NBC Sports’ Bob Costas ignited a firestorm after his controversial remarks on gun control during the Sunday Night Football halftime show. He was responding to the tragic murder-suicide involving NFL linebacker Jovan Belcher, who killed his girlfriend and then committed suicide at the Kansas City Chiefs practice facility.
While he has refused to walk back his remarks, Costas almost apologized for the rant during an interview for “The Dan Patrick Show,” saying it was a “mistake” to make such a complex argument when there wasn’t enough time to “flesh” it out.
Costas said he has received “tremendously positive” feedback as well as “considerable backlash” following his comments. He blamed some of the backlash on a coordinated effort by the “gun lobby.” He told Patrick that he was informed by a producer he would have about 1 minute and 15 seconds to talk about the Belcher case. He chose to use that time to read from sports columnist Jason Whitlock’s column, which blames guns for the tragedy.
“My mistake is I left it open for too much communication,” he said. He then blamed the criticism that followed on a lack of time to thoroughly discuss “football culture, the gun culture, domestic violence.”
Costas went on to say that he violated his own broadcasting rule:
“A friend of mine in broadcasting pointed this out to me yesterday, and I agree with him. He said, ‘you violated your own rule.’ Because we have had this discussion before. I’ve always said, if you’re going to get into touchy topics, nuanced topics, make sure that you have enough time to flesh them out…or save them for forums where you do. In this particular situation, the timeliness of it was, if you’re going to comment on it at all, it had to be this Sunday.”
Watch Costas’ appearance on “The Dan Patrick Show” below:
Costas also blasted his critics who have called for him to be fired over the incident, saying it’s “beyond absurd” to want everyone you disagree with to be fired.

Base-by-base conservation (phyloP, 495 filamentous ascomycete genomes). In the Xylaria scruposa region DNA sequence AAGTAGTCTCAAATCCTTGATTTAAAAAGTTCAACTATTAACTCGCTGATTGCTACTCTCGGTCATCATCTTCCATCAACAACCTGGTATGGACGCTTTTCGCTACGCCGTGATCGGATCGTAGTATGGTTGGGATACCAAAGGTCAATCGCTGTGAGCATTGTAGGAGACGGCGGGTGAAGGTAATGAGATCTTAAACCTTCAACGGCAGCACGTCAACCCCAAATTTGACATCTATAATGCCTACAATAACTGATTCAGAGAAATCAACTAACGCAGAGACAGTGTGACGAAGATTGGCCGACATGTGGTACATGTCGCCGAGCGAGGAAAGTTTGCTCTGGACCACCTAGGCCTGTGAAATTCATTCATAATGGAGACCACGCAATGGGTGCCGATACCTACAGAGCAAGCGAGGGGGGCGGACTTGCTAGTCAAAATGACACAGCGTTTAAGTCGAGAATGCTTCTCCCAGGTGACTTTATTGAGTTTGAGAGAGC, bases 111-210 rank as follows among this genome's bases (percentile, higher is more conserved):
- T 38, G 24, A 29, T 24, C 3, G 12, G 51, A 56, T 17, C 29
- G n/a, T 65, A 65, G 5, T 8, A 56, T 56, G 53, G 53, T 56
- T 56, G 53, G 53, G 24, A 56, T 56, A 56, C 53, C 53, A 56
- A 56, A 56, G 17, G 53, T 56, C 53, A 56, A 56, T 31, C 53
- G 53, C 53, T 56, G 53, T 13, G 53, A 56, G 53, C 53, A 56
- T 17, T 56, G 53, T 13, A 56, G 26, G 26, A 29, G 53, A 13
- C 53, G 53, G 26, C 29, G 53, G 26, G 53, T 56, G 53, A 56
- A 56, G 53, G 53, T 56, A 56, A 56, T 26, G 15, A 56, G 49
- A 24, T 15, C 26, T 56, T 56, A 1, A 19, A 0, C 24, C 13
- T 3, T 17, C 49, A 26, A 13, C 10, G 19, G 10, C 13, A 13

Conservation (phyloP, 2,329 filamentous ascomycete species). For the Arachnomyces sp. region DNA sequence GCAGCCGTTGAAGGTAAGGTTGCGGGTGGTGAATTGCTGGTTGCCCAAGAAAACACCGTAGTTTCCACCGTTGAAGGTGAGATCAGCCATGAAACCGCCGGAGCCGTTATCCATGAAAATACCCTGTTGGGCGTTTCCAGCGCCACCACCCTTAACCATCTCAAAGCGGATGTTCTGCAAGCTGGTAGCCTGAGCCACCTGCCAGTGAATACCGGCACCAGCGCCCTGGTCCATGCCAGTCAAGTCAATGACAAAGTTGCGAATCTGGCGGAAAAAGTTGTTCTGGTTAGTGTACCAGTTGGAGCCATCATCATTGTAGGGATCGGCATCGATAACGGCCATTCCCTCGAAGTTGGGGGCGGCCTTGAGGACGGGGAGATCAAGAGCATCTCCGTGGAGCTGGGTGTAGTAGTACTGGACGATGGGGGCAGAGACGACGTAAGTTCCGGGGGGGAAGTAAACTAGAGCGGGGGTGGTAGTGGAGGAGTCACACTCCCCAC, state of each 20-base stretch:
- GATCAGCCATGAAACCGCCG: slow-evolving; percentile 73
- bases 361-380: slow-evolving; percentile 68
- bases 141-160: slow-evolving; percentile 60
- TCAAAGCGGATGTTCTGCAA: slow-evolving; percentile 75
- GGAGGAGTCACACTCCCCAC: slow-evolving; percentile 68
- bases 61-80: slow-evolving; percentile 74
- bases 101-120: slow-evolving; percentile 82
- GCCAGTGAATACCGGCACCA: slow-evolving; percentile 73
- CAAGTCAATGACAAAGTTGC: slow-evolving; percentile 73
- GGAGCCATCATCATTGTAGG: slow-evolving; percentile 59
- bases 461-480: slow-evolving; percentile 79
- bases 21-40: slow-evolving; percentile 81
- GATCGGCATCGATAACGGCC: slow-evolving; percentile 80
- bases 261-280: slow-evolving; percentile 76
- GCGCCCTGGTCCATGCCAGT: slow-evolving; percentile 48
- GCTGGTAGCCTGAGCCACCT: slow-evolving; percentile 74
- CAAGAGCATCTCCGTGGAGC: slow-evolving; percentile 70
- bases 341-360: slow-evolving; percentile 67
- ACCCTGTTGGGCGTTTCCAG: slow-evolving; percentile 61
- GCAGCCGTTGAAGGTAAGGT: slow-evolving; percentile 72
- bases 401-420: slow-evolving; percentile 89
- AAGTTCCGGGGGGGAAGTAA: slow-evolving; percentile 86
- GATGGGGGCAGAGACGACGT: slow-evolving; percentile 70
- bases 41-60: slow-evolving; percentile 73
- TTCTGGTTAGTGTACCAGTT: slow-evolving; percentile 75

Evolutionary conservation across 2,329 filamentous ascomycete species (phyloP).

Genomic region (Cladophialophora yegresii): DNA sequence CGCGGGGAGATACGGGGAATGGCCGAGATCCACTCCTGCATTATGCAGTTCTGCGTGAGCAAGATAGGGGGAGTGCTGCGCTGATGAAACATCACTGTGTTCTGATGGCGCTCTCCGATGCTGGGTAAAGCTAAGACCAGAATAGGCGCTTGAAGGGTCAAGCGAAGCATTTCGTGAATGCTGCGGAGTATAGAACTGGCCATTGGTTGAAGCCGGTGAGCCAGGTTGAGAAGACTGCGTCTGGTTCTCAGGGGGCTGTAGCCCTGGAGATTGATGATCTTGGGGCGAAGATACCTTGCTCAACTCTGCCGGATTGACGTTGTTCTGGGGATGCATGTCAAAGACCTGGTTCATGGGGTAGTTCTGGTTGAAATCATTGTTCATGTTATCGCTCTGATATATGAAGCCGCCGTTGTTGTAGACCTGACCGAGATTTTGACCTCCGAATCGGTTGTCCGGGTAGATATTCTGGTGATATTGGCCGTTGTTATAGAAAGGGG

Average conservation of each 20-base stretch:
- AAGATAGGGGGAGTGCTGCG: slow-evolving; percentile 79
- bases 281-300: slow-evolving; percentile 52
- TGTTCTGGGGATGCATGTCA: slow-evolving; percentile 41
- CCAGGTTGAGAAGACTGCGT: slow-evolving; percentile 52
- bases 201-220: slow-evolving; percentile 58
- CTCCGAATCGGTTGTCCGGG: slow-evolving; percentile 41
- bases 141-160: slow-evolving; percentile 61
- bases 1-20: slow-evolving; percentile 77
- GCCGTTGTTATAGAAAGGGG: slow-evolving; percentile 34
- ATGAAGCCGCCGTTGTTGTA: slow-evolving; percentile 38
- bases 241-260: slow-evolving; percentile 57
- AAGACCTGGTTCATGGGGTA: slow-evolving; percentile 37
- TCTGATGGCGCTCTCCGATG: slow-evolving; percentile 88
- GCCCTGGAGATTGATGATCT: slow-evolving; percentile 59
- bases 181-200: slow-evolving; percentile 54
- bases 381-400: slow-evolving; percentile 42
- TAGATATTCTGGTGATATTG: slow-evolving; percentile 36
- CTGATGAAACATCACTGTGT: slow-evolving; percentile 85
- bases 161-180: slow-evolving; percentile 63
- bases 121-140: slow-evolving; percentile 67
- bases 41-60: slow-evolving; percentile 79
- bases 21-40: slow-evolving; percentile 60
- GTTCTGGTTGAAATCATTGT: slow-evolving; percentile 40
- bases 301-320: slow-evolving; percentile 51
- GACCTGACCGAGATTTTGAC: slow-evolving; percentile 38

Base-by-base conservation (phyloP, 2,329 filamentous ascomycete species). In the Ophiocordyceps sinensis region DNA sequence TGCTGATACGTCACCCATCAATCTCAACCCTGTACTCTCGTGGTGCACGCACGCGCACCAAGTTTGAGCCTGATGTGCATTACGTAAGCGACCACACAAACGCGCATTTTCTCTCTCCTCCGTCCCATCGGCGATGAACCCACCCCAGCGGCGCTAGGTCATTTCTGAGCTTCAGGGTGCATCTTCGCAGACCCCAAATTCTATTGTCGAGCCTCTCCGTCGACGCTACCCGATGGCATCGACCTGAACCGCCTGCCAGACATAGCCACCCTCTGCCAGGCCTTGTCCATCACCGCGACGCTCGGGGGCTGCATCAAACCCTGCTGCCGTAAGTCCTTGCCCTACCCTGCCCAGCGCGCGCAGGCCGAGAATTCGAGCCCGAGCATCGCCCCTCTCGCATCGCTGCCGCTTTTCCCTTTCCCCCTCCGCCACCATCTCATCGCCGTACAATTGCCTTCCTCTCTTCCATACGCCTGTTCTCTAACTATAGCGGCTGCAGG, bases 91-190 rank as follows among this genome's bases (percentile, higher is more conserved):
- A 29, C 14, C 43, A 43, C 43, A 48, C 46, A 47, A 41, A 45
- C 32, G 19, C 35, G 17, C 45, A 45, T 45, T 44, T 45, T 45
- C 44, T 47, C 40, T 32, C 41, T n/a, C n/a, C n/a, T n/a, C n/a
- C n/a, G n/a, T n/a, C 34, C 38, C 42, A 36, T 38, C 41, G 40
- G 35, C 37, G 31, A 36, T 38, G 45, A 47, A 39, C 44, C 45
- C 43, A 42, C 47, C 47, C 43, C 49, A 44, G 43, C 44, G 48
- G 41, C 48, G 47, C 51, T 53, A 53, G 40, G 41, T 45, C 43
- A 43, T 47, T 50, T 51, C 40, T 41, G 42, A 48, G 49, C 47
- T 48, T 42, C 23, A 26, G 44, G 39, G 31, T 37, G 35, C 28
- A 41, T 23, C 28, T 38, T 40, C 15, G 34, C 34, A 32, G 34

“This is simply a case of: some people don’t agree with it, or they don’t agree with what they think I was saying, and therefore, it would be okay if I was booted off the air … ‘yeah, let’s fire everybody we don’t agree with.’ It’s beyond absurd.”
He joked that there is apparently more regard for the Second Amendment in some circles than free speech.
So where does Costas really stand on the Second Amendment? He explains: “Well, here’s where I stand: I do not want to see the Second Amendment repealed.”
“People should be able to own guns for their own protection. Obviously, those who are hunters,” Costas added. “The access to guns is too easy in some cases. I don’t see any reason why a citizen should be able to arm himself, as they can in some states and some cases, arm themselves in ways that only the police or the military should able to — to have a virtual militia purchased by mail order or purchased at gun shows. Why do you need a semi-automatic weapon? What possible use is there for a citizen to have a semi-automatic weapon?”